One of the priorities of the European Commission is a better environment for everyone. Statistics are increasingly important for the definition, implementation, monitoring and evaluation of environmental policies, in particular the "Europe 2020 strategy for smart, sustainable and inclusive growth". This publication covers key environmental statistics available at Eurostat, the Directorate-General for the Environment of the European Commission and the European Environment Agency. This Eurostat publication is complementary to the five yearly assessment "European environment - state and outlook 2010", which was published by the European Environment Agency on 30 November 2010.
Largest freshwater resources per capita available in Finland, Sweden and Slovenia
Freshwater resources are either stocks held in the ground (groundwater) or are available from rivers, lakes, reservoirs, etc. (surface water). As a consequence of differences in climate and population density, the total freshwater resources available are unevenly distributed between Member States, ranging from 100 m3 per capita in Malta, 400 m3 in Cyprus, 1 500 m3 in the Czech Republic and 1 700 m3 in Poland to 20 700 m3 per capita in Finland, 19 800 m3 in Sweden, 15 800 m3 in Slovenia, 14 900 m3 in Latvia and 14 800 m3 in Slovakia.
The water exploitation index represents the total volume of water abstracted in a given year as a share of total freshwater resources. This index depends on the fresh water resources naturally available as well as the level of use of water by households, industry, energy suppliers and agriculture. The index varies widely among Member States, with the lowest shares observed in Latvia, Slovakia and Sweden (all 1%) and Ireland (2%), and the highest in Cyprus (64%), Belgium (32%), Spain (30%) and Malta (21%).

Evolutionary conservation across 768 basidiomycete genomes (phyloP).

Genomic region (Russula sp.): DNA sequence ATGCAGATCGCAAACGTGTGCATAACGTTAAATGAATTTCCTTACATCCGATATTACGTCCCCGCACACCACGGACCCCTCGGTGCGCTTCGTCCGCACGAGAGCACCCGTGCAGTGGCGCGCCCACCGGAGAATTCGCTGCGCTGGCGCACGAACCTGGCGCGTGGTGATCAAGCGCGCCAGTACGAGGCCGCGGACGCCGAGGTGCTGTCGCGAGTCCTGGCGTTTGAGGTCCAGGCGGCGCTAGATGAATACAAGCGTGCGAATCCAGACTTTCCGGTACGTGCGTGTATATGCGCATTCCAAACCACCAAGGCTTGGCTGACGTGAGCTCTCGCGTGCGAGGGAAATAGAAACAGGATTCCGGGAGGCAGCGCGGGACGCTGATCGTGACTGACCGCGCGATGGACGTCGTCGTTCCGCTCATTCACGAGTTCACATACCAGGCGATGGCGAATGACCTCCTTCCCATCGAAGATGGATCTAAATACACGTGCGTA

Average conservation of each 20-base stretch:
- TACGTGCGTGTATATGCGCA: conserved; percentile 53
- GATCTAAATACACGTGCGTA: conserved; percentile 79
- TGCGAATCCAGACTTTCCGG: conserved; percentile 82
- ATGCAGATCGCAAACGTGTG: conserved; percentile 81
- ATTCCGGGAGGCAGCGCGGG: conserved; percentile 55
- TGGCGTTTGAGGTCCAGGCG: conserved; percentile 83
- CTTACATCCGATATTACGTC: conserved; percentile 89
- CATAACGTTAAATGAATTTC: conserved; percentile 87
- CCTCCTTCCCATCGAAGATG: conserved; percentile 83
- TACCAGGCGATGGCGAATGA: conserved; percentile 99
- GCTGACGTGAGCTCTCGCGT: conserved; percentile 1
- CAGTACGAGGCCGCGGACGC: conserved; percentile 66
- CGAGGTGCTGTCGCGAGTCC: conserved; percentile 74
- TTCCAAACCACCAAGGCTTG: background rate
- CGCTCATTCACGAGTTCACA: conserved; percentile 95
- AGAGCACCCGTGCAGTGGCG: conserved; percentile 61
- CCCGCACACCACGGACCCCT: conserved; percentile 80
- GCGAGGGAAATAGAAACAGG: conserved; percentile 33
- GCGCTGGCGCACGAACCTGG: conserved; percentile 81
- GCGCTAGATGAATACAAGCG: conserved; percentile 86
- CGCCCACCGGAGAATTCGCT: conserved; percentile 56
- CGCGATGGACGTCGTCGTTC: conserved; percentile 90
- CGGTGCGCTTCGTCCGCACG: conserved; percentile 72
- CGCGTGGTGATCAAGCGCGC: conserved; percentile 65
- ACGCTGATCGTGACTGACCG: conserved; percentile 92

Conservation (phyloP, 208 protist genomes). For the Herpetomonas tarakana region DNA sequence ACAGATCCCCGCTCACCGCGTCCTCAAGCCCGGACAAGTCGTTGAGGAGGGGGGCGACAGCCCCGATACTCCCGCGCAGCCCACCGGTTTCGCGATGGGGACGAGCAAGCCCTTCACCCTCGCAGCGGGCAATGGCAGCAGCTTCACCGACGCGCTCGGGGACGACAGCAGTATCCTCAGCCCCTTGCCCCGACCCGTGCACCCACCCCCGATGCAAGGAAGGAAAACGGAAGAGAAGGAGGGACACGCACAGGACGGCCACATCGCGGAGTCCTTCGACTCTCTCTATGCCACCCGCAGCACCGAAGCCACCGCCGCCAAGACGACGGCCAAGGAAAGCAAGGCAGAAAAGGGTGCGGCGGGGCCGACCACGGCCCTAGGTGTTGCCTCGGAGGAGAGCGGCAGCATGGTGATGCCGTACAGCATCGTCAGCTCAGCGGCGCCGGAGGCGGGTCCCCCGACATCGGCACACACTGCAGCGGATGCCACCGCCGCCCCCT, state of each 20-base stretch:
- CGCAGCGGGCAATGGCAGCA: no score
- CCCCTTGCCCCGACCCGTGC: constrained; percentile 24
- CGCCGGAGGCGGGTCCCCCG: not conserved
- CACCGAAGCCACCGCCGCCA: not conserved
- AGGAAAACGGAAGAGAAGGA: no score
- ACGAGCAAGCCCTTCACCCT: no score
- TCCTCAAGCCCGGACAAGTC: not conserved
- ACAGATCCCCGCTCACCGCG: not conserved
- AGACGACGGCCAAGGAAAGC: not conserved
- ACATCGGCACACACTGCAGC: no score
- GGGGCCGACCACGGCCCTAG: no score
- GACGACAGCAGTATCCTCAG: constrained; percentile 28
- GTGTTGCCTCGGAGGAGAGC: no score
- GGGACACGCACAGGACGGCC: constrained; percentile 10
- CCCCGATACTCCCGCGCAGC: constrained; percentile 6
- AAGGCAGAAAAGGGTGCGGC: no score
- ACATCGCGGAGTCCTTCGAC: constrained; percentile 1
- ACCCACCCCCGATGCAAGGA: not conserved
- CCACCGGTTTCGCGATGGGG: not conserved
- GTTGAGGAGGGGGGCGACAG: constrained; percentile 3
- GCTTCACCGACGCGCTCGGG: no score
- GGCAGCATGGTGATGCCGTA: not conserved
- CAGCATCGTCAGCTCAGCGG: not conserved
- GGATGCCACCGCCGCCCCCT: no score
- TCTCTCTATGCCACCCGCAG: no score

Decrease in common bird populations since 1990
Birds are an excellent indicator of the health of the environment, as they are generally well studied, occur in many habitats and respond to changes in their food sources and in their physical environment. In order to measure the evolution of the number of birds of different species, three series have been set up. They consist of "all common birds" (137 species) and two sub-sets, "forest birds" (30 species, e.g. woodpeckers, jays, warblers) and "farmland birds" (36 species, e.g. skylarks, partridges, lapwings). The separate series for forest and farmland birds show how the populations of common breeding bird species that depend on forests or on agricultural land for nesting or feeding are faring.
While year to year changes in the indices should be treated with caution, the long-term trends indicate that the common forest and farmland birds are declining far more than birds of the remaining 71 generalist species in the "all common birds" index. Compared with 1990, the index of the number of "all common birds" declined by around 10% by 2008, while those for "common farmland birds" and "common forest birds" fell by 15-20%. Since 2002 however the trends appear to have levelled off.
Environmental taxes range from 1.6% of GDP in Spain to 5.7% in Denmark
In the EU27 in 2008, environmental taxes accounted for 2.4% of GDP. The Member States with the highest shares of environmental taxes in GDP were Denmark (5.7%), the Netherlands (3.9%), Bulgaria and Malta (both 3.5%), and the lowest Spain (1.6%), Lithuania (1.7%), Romania (1.8%) and Latvia (1.9%).
Energy taxes made up 72% of total environmental taxes in the EU27, transport taxes 23% and taxes on pollution and resources 5%. Energy taxes made up the largest proportions of environmental taxes in all Member States, except Malta. The highest shares of energy taxes were observed in Lithuania, Luxembourg and the Czech Republic (all 93% of total environmental taxes) and Slovakia (90%). The highest shares of transport taxes were found in Cyprus (50% of total environmental taxes), Malta (48%) and Ireland (47%), while the largest proportions of taxes on pollution and resources were observed in Denmark (31%), the Netherlands (17%) and Estonia (14%).